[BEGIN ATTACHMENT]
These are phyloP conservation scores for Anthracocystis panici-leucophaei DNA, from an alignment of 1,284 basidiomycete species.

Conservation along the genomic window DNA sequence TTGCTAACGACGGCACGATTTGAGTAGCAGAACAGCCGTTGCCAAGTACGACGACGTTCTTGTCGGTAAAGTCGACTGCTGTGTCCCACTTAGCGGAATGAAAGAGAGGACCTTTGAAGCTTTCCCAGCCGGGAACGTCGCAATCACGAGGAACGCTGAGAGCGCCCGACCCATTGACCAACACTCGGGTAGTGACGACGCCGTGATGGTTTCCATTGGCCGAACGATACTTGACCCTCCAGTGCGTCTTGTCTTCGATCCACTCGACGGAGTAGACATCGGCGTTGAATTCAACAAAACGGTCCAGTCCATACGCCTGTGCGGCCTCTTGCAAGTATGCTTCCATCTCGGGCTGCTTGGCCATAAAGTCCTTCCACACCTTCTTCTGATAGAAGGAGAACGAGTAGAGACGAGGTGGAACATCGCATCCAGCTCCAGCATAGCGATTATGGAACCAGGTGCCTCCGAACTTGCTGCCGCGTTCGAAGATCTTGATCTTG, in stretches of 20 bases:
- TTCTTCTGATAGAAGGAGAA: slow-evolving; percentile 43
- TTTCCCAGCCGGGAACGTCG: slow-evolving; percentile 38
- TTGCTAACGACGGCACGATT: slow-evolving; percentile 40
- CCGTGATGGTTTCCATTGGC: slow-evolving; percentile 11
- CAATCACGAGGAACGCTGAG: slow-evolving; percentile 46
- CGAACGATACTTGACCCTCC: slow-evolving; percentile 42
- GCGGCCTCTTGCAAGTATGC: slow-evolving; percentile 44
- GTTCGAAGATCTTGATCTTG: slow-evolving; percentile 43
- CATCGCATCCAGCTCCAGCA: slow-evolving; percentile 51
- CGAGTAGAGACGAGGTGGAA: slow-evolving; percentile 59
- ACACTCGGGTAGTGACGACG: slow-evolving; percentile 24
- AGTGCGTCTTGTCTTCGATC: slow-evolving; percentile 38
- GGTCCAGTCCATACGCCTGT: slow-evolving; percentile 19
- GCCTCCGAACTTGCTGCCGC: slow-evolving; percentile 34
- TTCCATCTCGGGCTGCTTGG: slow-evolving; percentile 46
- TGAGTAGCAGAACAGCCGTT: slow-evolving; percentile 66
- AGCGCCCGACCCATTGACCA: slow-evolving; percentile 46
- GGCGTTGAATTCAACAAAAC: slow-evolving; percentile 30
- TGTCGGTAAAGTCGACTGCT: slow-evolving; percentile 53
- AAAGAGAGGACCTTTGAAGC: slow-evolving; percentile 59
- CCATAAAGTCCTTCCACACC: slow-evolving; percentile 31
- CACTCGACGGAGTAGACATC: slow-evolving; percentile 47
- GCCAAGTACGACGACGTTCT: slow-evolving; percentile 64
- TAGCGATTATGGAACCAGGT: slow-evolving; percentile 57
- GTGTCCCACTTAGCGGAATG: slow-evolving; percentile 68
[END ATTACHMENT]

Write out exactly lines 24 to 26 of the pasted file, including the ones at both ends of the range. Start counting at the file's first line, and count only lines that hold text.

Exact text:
- CACTCGACGGAGTAGACATC: slow-evolving; percentile 47
- GCCAAGTACGACGACGTTCT: slow-evolving; percentile 64
- TAGCGATTATGGAACCAGGT: slow-evolving; percentile 57